At Gerawan Farming, UFW Finally Gets the Boot
After five long years, the ballots from a 2013 election on whether to oust the United Farm Workers union (UFW) from Gerawan Farming, Inc. have finally been counted. The outcome was brutally clear: UFW lost the election 1,098 to 197, a margin of 5:1.
UFW came to Gerawan Farming in 1990, but almost immediately abandoned its members and quit showing up for bargaining meetings. In 2012 the union made a sudden reappearance—to demand that the California Agricultural Labor Relations Board (ALRB) impose a collective bargaining agreement on Gerawan and the employees it had ignored for over two decades. The ALRB did just that, forcing Gerawan and its workers to submit to a collective bargaining agreement that made life worse for the company and the employees—worse for everyone except UFW.
Gerawan’s employees, not thrilled at how UFW had treated them, participated in a decertification election in 2013 to decide whether to remove UFW as their union. Almost 1,300 workers voted, but the ALRB refused to count a single ballot. After years of court battles and worker protests, the California Supreme Court recently ordered the ALRB to unseal the ballot box and tally the votes.
Meanwhile, Gerawan has asked the U.S. Supreme Court to overturn the bizarre California law which imposed the unjust collective bargaining agreement that neither Gerawan nor its employees agreed to.
PLF, representing a coalition of similarly concerned organizations, filed a friend of the court brief urging the Supreme Court to take Gerawan’s case. The Supreme Court considered Gerawan’s request earlier this week, and we will soon know whether Gerawan will get to make its case to the highest court in the land.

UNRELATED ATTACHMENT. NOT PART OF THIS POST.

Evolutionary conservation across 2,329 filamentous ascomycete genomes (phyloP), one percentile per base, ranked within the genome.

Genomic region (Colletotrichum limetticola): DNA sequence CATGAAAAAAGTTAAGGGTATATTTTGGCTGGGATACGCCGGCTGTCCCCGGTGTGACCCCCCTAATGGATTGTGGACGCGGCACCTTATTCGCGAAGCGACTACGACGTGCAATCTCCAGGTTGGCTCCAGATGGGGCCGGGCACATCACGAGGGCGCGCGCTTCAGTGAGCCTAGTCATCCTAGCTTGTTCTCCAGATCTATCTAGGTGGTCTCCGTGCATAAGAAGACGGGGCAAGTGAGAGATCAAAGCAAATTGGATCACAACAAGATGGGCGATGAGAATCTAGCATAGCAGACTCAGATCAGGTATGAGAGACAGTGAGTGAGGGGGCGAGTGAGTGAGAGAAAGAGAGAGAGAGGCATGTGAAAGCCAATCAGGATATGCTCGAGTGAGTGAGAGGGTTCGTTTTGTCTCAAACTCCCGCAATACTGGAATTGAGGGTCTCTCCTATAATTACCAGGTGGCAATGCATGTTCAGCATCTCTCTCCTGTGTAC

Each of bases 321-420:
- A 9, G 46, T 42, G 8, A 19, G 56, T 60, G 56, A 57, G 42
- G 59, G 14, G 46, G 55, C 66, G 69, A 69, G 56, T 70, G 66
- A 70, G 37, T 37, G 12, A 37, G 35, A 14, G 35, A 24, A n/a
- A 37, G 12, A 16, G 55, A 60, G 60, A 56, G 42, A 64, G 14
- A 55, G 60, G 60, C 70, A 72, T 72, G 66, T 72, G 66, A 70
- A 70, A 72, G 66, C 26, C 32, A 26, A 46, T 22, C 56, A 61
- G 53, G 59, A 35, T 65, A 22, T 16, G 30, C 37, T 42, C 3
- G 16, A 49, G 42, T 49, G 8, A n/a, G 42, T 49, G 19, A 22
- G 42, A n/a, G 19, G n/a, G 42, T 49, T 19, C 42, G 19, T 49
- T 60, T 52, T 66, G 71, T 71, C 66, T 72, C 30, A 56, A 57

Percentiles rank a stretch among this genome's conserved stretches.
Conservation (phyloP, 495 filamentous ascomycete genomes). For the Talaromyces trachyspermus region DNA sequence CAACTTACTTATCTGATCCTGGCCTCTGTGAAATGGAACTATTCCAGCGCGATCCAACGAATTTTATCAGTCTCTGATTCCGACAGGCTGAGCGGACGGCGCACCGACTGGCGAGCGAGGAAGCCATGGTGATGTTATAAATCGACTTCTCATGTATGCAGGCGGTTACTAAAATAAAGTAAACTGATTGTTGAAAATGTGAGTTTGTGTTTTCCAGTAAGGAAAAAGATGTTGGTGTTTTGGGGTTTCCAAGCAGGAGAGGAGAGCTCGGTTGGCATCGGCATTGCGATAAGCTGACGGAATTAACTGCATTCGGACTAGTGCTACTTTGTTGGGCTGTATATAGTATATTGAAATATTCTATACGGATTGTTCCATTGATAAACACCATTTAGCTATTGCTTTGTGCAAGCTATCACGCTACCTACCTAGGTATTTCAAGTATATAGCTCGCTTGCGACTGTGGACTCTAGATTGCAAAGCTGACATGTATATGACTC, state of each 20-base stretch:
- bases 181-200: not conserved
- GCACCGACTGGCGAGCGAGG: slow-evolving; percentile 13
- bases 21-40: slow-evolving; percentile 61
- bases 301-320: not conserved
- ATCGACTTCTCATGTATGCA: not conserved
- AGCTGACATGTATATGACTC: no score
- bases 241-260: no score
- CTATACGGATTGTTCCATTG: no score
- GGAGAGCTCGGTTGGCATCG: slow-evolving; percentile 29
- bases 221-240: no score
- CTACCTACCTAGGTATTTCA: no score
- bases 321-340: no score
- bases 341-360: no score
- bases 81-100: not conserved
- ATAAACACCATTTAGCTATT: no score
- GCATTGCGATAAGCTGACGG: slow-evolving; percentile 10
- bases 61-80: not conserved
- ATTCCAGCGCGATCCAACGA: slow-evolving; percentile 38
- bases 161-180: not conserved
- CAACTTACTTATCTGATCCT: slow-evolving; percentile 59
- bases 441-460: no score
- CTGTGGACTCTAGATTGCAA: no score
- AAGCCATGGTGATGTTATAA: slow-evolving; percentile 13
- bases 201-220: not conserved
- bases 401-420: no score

In the meantime, though, Gerawan and its employees have much to celebrate. After five years of being unfairly silenced, the employees’ voices have finally been heard. Their message could not have been clearer.
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Gerawan Farming v. Agricultural Labor Relations Board
Gerawan Farming is a family-owned company that grows grapes and stone fruit in the San Joaquin Valley. Unique in the nation, a California statute compels agricultural employers and their employees’ unions to assent to collective bargaining agreements. Rather than being negotiated at arm’s length, these agreements’ terms are dictated to the parties by a “mediator” who has nearly unlimited discretion to compel the parties’ assent to whatever terms the mediator wishes. A California appellate court struck down this scheme that imposed an unwanted “agreement” on Gerawan, but the California Supreme Court granted review. Representing an array of agricultural and constitutional liberty groups, PLF filed an amicus brief arguing that this compulsory regime is unconstitutional.Read more